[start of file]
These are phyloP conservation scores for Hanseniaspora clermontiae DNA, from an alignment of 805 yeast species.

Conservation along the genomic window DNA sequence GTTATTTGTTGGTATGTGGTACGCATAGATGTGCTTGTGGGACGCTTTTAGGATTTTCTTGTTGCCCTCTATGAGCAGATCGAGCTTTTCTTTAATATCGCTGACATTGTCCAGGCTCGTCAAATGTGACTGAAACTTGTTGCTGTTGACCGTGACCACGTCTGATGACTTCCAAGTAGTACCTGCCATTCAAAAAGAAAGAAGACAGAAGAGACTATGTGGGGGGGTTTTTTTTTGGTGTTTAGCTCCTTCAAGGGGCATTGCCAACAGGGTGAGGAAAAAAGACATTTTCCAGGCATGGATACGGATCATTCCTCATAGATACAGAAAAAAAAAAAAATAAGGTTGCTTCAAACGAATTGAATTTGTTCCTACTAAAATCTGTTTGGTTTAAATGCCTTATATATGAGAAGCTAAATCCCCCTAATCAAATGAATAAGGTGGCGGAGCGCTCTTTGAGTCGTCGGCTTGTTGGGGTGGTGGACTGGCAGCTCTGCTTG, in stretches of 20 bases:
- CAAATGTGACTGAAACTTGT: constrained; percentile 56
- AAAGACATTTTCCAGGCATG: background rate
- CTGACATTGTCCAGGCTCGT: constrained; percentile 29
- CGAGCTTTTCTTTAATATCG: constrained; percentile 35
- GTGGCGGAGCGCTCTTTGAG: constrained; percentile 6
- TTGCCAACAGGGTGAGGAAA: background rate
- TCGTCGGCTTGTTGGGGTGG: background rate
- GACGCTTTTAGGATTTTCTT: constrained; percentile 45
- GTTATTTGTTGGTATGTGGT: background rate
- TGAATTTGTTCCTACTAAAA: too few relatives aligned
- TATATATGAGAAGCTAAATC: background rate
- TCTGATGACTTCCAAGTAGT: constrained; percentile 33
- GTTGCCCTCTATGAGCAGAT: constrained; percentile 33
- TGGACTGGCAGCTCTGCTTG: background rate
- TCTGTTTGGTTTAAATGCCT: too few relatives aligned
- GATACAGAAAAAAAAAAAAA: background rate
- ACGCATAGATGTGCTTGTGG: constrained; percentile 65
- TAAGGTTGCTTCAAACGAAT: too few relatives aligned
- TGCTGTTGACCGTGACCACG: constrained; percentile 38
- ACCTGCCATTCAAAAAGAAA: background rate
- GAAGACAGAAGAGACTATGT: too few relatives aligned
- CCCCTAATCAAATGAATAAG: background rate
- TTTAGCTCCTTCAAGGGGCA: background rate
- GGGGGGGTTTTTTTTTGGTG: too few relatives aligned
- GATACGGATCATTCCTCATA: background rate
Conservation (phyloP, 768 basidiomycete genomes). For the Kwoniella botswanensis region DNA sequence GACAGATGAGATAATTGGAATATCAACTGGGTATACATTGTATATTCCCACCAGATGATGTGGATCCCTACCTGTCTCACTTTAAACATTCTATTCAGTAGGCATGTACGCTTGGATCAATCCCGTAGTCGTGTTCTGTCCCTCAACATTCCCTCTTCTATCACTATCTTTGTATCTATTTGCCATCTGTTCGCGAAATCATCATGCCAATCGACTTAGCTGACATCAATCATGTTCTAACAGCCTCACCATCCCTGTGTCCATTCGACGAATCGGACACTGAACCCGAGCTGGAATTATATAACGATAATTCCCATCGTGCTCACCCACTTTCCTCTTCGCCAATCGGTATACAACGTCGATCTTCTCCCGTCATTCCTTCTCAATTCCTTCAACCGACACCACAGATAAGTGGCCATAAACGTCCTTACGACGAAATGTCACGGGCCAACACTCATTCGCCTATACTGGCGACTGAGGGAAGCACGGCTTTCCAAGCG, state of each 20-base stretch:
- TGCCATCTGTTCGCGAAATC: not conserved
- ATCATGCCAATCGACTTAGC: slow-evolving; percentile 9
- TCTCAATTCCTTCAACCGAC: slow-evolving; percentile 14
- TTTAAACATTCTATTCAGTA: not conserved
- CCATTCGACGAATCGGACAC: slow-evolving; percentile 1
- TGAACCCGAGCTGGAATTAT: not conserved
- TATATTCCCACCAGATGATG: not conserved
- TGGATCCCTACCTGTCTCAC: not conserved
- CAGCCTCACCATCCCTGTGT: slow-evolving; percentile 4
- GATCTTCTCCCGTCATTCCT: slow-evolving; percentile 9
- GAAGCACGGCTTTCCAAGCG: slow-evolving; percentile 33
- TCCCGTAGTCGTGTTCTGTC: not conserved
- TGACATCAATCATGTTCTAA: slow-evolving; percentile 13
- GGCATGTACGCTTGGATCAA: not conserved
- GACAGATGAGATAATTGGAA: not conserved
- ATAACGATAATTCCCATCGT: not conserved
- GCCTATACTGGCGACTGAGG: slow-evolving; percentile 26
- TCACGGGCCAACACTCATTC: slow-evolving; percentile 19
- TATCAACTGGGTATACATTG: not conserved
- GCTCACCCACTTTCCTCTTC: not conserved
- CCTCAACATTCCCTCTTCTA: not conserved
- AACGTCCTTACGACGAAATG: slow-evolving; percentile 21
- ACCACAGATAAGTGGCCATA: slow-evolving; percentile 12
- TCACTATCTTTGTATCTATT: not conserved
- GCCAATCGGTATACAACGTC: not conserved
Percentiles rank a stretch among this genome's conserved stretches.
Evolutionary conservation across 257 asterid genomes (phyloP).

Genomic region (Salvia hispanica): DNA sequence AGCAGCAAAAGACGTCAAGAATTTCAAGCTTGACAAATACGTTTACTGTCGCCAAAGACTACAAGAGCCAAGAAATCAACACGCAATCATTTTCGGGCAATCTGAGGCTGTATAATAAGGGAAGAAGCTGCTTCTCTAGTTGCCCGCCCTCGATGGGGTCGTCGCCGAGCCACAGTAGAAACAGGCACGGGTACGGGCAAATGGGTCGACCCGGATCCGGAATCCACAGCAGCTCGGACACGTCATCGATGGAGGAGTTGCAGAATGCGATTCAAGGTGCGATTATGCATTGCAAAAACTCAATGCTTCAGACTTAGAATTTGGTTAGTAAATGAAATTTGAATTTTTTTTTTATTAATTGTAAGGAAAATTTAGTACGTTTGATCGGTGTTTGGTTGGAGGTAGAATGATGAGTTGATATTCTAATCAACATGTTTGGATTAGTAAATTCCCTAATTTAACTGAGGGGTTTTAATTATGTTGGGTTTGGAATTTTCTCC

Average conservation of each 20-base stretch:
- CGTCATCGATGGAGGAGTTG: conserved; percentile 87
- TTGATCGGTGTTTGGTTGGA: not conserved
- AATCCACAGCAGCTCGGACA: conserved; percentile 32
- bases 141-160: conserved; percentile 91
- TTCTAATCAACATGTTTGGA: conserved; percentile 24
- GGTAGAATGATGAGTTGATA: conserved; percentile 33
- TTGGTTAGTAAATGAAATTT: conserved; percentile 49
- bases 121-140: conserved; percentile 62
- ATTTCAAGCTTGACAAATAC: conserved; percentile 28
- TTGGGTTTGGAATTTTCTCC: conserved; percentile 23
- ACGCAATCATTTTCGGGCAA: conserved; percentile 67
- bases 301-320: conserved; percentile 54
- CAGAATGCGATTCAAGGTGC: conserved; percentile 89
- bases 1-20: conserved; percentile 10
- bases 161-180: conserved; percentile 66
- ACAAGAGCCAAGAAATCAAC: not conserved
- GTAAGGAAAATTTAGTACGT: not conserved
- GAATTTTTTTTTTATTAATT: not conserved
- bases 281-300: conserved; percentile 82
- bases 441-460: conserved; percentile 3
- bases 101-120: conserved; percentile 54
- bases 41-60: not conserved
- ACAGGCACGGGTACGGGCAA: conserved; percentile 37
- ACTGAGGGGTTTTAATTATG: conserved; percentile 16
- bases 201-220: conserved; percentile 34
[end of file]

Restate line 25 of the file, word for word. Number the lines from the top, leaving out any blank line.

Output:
- TTTAGCTCCTTCAAGGGGCA: background rate